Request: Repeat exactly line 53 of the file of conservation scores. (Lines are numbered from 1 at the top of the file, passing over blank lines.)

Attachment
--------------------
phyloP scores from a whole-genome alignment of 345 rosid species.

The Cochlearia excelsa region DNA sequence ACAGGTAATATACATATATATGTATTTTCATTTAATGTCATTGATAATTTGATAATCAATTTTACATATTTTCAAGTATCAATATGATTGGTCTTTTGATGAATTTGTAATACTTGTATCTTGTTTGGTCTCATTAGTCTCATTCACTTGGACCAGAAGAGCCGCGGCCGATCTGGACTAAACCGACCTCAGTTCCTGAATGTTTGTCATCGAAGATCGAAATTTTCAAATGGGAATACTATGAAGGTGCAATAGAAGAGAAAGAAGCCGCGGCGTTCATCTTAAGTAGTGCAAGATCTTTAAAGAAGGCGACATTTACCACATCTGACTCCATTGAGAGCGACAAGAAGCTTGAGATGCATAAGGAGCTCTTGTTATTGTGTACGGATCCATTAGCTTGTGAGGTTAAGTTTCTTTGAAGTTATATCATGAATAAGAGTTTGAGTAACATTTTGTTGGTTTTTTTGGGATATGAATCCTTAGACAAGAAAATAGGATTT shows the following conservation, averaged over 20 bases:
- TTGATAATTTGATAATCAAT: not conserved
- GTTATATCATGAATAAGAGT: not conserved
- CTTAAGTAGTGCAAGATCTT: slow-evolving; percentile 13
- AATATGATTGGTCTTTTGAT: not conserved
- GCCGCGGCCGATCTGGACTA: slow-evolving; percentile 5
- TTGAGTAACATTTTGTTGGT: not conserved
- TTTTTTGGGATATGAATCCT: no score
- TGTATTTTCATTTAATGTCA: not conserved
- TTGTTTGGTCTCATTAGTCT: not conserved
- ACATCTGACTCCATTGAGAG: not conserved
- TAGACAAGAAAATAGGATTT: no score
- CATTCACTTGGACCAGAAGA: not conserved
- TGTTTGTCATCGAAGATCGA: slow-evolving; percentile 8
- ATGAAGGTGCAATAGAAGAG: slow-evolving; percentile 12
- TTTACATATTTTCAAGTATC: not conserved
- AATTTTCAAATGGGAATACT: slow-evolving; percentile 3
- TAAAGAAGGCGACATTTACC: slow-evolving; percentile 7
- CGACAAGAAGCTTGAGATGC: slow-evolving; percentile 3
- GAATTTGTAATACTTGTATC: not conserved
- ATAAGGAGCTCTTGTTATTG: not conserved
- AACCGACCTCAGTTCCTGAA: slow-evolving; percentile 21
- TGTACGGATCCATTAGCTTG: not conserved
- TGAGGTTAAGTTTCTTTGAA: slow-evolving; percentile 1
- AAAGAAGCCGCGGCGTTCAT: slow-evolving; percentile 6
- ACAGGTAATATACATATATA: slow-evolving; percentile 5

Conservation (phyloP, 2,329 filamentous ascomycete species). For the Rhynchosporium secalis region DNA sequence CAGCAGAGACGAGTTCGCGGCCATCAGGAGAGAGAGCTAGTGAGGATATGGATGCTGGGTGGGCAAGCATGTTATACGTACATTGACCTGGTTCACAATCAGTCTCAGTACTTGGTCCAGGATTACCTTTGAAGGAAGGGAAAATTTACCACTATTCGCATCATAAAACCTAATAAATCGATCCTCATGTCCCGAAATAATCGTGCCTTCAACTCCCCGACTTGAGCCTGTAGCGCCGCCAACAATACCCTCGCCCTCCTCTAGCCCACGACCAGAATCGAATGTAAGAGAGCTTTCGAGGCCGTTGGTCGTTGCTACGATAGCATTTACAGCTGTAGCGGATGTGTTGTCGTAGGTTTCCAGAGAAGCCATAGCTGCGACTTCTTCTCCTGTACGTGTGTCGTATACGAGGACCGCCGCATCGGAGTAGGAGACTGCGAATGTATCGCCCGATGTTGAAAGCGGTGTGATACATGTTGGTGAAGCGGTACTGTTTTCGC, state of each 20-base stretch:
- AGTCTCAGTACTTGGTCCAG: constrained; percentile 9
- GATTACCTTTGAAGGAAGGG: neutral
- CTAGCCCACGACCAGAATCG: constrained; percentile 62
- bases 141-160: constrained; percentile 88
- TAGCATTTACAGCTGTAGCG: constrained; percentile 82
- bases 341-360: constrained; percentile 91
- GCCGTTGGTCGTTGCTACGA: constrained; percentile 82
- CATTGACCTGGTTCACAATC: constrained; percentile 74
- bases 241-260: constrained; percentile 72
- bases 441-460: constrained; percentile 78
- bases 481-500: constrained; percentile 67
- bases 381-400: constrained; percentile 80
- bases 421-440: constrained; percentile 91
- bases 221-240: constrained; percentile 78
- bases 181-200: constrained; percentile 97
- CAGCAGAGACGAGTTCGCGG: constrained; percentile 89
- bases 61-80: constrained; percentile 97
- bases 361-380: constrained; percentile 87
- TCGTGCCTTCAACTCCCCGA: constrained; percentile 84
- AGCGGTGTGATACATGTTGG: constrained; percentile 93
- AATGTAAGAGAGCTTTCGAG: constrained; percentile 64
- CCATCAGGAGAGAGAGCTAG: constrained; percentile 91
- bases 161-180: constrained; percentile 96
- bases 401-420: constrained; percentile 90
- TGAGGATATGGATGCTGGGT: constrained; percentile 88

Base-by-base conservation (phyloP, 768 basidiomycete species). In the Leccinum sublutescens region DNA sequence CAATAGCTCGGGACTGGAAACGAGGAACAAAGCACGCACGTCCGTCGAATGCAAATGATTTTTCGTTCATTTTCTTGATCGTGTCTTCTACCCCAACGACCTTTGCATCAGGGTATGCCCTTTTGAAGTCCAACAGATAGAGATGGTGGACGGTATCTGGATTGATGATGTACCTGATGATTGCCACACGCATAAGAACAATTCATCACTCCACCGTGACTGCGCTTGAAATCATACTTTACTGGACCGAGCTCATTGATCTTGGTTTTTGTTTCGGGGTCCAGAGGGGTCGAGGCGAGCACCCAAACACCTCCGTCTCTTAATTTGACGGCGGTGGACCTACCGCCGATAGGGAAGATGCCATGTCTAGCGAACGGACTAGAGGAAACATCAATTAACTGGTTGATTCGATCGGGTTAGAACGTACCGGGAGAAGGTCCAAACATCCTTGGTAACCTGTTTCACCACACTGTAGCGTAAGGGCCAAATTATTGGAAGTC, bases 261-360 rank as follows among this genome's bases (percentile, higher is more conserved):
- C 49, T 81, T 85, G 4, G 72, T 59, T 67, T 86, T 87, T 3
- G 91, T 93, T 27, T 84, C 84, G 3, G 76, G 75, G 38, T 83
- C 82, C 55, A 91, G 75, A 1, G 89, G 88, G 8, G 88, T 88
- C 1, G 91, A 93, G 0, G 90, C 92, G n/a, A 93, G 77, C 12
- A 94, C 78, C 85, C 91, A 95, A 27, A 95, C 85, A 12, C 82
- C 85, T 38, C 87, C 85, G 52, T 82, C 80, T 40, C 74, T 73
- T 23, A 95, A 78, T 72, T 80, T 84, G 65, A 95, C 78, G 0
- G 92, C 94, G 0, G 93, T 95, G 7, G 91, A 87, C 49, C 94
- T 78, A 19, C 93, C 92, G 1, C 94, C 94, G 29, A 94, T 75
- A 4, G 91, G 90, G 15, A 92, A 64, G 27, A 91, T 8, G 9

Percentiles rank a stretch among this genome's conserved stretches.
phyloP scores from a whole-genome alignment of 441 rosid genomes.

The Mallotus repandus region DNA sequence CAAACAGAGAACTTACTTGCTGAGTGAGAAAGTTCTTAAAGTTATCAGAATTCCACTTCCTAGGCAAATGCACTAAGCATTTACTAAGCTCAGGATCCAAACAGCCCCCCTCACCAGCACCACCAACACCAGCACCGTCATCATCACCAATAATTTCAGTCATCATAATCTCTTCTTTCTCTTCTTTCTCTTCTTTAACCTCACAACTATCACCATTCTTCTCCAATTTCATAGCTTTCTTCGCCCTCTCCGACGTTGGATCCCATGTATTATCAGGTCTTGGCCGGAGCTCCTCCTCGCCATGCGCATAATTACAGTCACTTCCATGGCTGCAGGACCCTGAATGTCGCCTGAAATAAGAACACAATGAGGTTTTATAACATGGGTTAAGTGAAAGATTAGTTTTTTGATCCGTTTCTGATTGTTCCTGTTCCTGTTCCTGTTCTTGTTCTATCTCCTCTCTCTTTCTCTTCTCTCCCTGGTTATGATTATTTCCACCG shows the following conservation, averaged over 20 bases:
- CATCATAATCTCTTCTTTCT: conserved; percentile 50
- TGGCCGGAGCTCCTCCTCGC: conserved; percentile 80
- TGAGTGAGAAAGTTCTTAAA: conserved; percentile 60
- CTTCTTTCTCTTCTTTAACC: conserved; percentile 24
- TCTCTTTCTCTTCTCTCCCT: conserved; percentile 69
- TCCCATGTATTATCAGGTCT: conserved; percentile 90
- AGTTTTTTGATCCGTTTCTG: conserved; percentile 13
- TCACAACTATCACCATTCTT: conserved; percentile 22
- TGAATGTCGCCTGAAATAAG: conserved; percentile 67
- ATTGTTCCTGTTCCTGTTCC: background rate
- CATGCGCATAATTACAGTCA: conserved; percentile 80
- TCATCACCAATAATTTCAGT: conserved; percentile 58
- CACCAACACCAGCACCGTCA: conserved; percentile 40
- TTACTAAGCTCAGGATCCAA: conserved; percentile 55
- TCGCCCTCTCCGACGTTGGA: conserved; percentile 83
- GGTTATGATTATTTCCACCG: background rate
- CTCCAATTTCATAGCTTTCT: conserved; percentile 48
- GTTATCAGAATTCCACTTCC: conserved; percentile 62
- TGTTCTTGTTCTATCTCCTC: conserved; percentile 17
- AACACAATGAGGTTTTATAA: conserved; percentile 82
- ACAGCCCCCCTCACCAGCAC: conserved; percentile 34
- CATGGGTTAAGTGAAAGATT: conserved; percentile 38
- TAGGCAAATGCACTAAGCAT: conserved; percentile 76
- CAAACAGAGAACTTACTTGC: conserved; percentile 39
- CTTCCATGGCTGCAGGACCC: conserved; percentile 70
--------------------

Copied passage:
- TGAGGATATGGATGCTGGGT: constrained; percentile 88